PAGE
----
Osprey Talon 22 Review
Compare prices at 3 resellers Pros: Tons of features, fully adjustable, comfortable, well ventilated, separate hydration compartment
Cons: Runs small, side mesh pockets are debatably small
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Osprey Talon 22
|Price||$128.95 at Amazon|
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$97.29 at REI
Check Price at REI
|$69.95 at Backcountry|
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|Check Price at REI|
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|Pros||Tons of features, fully adjustable, comfortable, well ventilated, separate hydration compartment||Comfortable and stable, intuitive and functional design, modular set-up, utilizes recycled materials||Lightweight, only includes essential features, comfortable suspension for the weight||Simple, lightweight, versatile||Sturdy suspension, excellent ventilation|
|Cons||Runs small, side mesh pockets are debatably small||Non-adjustable frame, large size for minimalist outings||Uncomfortable with heavy loads, lacks durability||A little small, lacks high-end features||Heavy for the small volume, bulky, restricts movement during dynamic activities|
|Bottom Line||This pack offers a time tested versatile design that is ready for any adventure||Top comfort and stability make this pack the right fit for hauling your gear on any outdoor excursion||This pack is an excellent value, providing all-around performance for light and fast activities at a bargain price||A simple and lightweight hiking backpack that serves a dual purpose with a laptop sleeve||An excellent and carefully tailored backpack for the avid day hiker|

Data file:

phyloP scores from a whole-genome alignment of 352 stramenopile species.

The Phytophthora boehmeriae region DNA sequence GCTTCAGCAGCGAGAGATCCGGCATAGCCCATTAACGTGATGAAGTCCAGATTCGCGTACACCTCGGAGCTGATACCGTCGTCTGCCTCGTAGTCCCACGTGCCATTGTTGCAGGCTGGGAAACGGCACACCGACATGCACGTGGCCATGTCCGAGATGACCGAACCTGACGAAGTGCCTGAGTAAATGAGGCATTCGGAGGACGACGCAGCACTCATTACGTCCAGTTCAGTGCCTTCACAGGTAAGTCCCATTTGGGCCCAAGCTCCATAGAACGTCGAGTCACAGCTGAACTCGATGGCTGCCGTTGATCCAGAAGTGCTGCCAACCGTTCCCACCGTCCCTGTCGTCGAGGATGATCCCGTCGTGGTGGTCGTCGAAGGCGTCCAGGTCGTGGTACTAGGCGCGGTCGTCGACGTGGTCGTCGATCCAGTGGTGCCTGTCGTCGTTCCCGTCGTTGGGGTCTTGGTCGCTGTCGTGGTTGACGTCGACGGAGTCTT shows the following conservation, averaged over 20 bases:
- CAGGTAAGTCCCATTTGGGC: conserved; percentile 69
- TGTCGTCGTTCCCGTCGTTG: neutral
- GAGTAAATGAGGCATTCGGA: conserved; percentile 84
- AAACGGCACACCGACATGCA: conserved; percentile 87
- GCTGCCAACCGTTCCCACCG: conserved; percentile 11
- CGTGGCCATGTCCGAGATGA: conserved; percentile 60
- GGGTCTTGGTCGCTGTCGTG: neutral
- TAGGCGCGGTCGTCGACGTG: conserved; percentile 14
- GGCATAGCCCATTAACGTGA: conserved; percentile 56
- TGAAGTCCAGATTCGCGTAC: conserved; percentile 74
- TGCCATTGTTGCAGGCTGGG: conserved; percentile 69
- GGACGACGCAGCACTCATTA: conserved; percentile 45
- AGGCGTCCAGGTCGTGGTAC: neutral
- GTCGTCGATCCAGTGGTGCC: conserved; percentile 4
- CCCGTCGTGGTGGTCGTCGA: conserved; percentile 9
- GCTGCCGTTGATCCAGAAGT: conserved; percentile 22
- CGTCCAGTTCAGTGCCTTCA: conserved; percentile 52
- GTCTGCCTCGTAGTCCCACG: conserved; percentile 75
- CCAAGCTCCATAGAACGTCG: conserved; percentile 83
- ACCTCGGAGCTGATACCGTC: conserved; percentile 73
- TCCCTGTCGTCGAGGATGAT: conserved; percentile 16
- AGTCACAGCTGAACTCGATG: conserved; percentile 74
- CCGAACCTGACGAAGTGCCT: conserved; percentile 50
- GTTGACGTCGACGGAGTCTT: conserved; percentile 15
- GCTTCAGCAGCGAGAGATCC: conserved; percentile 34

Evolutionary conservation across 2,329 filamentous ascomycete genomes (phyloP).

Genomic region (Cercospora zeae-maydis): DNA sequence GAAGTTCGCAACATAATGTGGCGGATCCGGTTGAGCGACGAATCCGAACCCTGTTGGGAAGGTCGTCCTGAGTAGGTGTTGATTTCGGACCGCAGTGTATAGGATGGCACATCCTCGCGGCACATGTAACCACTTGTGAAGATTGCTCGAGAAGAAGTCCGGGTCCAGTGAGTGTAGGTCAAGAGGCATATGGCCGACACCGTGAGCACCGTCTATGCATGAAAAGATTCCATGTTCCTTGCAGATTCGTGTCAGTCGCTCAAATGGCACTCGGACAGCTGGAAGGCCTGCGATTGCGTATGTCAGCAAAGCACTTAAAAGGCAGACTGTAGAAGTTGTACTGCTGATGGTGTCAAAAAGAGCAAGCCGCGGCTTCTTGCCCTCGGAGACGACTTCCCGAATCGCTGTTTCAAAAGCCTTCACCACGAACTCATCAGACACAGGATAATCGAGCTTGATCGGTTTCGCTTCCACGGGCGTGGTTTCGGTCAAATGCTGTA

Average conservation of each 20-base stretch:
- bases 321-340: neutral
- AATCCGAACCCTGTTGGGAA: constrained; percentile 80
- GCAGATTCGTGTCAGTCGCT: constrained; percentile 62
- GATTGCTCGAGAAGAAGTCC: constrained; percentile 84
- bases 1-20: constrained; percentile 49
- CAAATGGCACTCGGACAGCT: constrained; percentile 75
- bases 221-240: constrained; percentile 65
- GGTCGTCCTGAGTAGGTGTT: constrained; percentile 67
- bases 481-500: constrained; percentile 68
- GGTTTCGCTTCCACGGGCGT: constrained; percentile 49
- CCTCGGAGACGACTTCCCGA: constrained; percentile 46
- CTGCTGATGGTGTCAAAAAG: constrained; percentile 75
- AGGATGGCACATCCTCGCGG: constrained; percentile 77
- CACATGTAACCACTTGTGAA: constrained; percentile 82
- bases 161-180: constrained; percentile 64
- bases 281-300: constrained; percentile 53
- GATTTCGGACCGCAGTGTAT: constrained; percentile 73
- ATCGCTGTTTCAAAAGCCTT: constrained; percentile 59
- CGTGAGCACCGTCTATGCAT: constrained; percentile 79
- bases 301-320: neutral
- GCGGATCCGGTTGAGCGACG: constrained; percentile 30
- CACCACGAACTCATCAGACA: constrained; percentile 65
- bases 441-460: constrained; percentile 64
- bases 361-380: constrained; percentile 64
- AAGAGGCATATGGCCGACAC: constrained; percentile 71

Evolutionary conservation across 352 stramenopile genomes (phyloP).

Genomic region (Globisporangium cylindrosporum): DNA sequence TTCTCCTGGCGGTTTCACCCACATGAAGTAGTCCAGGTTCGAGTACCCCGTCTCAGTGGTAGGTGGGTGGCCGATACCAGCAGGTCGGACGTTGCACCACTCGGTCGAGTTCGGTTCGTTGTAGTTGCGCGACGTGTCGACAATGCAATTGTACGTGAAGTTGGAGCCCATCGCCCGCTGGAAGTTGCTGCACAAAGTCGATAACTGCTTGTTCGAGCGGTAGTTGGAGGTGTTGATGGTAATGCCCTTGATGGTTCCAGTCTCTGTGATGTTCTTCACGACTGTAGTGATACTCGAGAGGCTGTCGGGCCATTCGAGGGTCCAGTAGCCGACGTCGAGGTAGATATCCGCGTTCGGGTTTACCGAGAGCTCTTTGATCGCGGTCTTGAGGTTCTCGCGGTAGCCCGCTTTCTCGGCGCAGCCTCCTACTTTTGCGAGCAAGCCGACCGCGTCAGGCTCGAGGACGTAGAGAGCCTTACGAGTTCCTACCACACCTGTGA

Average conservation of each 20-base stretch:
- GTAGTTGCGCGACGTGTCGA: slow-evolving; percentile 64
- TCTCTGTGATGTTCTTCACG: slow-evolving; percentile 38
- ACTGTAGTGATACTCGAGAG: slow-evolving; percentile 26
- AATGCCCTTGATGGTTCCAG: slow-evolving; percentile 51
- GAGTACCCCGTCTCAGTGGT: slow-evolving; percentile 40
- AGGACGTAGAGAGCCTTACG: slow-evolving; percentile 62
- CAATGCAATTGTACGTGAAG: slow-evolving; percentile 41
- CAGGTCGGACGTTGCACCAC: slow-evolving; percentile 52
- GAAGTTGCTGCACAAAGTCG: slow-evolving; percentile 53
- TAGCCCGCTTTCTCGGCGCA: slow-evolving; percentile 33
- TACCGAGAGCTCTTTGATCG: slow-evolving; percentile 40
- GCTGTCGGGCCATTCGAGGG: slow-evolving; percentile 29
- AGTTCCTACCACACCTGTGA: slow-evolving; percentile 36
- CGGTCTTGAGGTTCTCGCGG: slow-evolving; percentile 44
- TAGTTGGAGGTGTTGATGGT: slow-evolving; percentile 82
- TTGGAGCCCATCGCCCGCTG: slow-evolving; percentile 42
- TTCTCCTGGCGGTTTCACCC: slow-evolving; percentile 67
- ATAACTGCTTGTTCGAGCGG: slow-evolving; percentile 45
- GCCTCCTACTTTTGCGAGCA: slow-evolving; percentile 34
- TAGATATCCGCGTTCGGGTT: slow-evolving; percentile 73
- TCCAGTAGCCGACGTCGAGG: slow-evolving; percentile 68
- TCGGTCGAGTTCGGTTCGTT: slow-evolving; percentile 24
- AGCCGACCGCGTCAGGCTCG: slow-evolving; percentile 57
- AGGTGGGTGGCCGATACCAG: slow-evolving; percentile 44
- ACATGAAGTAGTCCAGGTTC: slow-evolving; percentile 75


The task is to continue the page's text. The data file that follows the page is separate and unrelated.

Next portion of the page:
|Rating Categories||Osprey Talon 22||REI Co-op Traverse 32||REI Co-op Flash 22||Osprey Daylite Plus||Osprey Stratos 34|
|Ease of Use (15%)|
|Specs||Osprey Talon 22||REI Co-op Traverse 32||REI Co-op Flash 22||Osprey Daylite Plus||Osprey Stratos 34|
|Volume||22 L||32 L||22 L||20 L||34 L|
|Measured Weight||30.7 oz||41.0 oz||14.0 oz||20.6 oz||50.8 oz|
|Back Construction||Vented, contoured||Contured, foam pad||Removable foam pad||Mesh over vented foam||Suspended mesh panel|
|Hydration Compatibility||Externally accessed sleeve, holds up to 3L, bladder not included||Internal hydration sleeve, hook and loop attachment point||Internal hydration sleeve||Internally accessed sleeve, holds up to 3L, bladder not included||Internal hydration sleeve|
|Hip Belt||Broad, padded, with pockets||1 3/8" webbing, countoured padding, ventilated outer layer||Broad, not padded.||3/4" webbing, removable||Broad, padded, seamless|
|Number of pockets||10||7||5||6||10|
|Description of Pockets||1 main compartment zippered, 1 stretchy mesh shoulder strap pouch, 2 waist zippered, 2 side stretchy mesh, 1 back stretchy mesh, 1 top zippered, 1 open hydration reservoir pocket behind back panel, 1 internal mesh compartment zipper||1 main combo top-loader/side panel zip, 1 internal mesh w/ overlap closure (inside of lid), 1 external zip on top of lid, 2 mesh side bottle w/ button closure/expansion, 2 oversized hipbelt zip||1 main compartment, 2 mesh side bottle pouches, 1 side zippered pocket, 1 top pouch||2 stretchy mesh side, 1 interior padded laptop sleeve, 1 back zippered with internal mesh dividers and key clip, 1 back expandable waterbottle, 1 back zippered.||1 main zippered, 2 elastic top mesh side, 2 waist belt zippered, 1 back zipper and velcro closure, 2 top zippered, 1 bottom zippered, 1 bottom zippered for rain cover|